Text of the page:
I have been hosting a Mock Caldecott club for several years with fourth and fifth-grade students at my school. Each year, I select several dozen titles that we closely examine during the six-week club. Some years, as many as two-thirds of the students participated. It felt successful.
Last year, things changed. I had the honor of serving on the 2019 Caldecott Committee. That experience encouraged me to look back at the Mock Caldecott club that I hosted and compare it to my experience on the real Caldecott Committee. While my students' experiences would certainly be different, I wondered: how could I bring more of the real-world aspects of my experience on the Caldecott Committee to my students?
There were several parts of the existing structure that we would keep: it would continue to be an optional club that took place during lunch, running for about six weeks, starting in December and going through late January. I would focus the restructuring of the Mock Caldecott club on a few elements that would work within this existing structure.
It would be impossible for me to share all of the knowledge I gained about picture book art with my students, but I wanted more of our focus to be on the art, the role it played in the storytelling, and the decisions that the illustrators made in these picture books. For this, I am relying on the same person who I consulted with when I had questions about artistic elements during my time on the Caldecott Committee: my school's art teacher.
She was immediately interested in the collaboration. We decided that the best way to bring her expertise into the experience was during students' visits to the art room. There, the students not only learn about the different styles being used in that year's batch of nominees but also get a chance to practice them in their own art.
In addition to talking about picture book illustrations in the art room, students have days of exploration in the art room examining common methods used in picture book illustrations. The art teacher asks them to choose one subject and illustrate it using different methods. A student may select a bird and illustrate it multiple times using watercolor, ink, silkscreen, charcoal, acrylics, or collage.
One benefit that students gain is the ability to more easily ask the question, "Is the artistic method used by the illustrator the best one to convey this story?" or, "Why do I think the illustrator chose this illustrative style?" It also helps them identify and appreciate the challenge in using these methods in picture book illustrations.
The picture book art on its own must be impressive (one consideration for the Caldecott Committee is "Excellence of execution in the artistic technique employed"). However, I also want students to consider how the illustrations are used to tell the story, as well as understand elements of illustrations that are unique to picture book art.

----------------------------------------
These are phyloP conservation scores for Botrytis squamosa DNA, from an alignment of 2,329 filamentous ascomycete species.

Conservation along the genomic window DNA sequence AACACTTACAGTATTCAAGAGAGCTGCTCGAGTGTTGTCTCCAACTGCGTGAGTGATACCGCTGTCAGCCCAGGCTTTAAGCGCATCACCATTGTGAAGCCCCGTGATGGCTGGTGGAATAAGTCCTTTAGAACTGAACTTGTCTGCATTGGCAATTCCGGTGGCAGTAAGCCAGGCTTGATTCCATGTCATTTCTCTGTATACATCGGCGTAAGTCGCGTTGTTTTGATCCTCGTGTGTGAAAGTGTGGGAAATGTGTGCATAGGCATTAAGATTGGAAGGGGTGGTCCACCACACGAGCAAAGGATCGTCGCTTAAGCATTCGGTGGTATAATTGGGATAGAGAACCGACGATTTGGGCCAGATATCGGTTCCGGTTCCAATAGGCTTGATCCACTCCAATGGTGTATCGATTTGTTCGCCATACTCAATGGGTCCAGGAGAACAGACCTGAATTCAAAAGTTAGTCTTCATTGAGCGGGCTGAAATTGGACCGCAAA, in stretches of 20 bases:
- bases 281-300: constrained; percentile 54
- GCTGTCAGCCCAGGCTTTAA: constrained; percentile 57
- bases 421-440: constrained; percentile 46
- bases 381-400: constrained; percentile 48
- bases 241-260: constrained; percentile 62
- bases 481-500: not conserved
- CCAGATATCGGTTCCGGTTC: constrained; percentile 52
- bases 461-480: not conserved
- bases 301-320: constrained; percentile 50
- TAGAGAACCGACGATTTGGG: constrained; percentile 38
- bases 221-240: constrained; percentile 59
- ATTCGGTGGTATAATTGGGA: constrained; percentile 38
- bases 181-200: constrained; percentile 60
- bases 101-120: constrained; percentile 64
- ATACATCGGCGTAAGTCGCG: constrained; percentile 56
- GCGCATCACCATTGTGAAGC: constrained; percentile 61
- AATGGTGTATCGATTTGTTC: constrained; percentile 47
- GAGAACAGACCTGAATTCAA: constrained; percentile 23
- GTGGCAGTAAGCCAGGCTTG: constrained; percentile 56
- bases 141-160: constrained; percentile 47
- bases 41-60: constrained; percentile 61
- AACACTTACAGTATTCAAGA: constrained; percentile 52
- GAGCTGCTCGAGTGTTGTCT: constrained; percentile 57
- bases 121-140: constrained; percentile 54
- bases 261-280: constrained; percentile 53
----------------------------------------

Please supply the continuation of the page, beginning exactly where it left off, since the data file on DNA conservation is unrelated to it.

I address these through micro-lessons that take place for two to three minutes at the end of a 20-minute lunch shift. The micro-lessons happen daily at first and then less frequently. There are some lessons that are guaranteed—such as learning about the gutter, endpapers, left-to-right and top-to-bottom eye tracking, and page-turns. Other micro-lessons will be unique to the nominees themselves as I explore them more closely. This year, I am using the 2019 Caldecott winners and honorees as examples, as well as any other books that can illustrate learning in these short lessons—see an example in my lesson plan, "Identifying and Evaluating Repeated Visual Patterns in Picture Books: A Micro-Lesson for a Mock Caldecott Club."
Taking a micro-lesson into account only gives students 15 minutes a day to look at a picture book. When I was looking at picture books for the Caldecott, I would spend a lot of time with each book on my own, sometimes hours. I would do that alone, but I don't want to isolate my students as they explore picture books. Instead, I invite them to view a picture book with a partner or on their own but with a friend nearby.
I want them to have an environment where they can have small conversations about what they see and have time to form their own opinion. As students are reading and talking about one of the many initial picture book options, I'm listening for a variety of student-driven conversations about different aspects of the picture books. For students who choose to view a picture book alone—and some do—I make myself available to talk about the title they're spending time with.
When I first ran a Mock Caldecott years ago, we filled out scoring guides based on the Caldecott criteria considerations. Our final choice was more about calculations, when it should have been more about conversations and consensus. Ultimately, I want students' constructed opinions about these books to drive rich conversations about which title deserves to be their Mock Caldecott winner.
The last two weeks of our time together now encompass that part of the process. Students are first encouraged to make one or two recommendations assuring that every student sees these titles and eliminates others from contention. After students spend more time with the recommended books, they then make a nomination accompanied by a very short written piece supporting her or his selection. This narrows the field of titles even more. Finally, students, as a whole group, talk through the nominated titles, what they like and do not like, and work to persuade the group of their opinions. Finally, voting begins and further narrows their selection.
Students are left with a Mock Caldecott selection. More importantly, students have had an experience where they have learned about picture book illustration, how to look at the books in a new way, and how to talk about them. They have also learned to work together in a way that they do not always have an opportunity to in class and to express their voice, a new experience for some and important for all.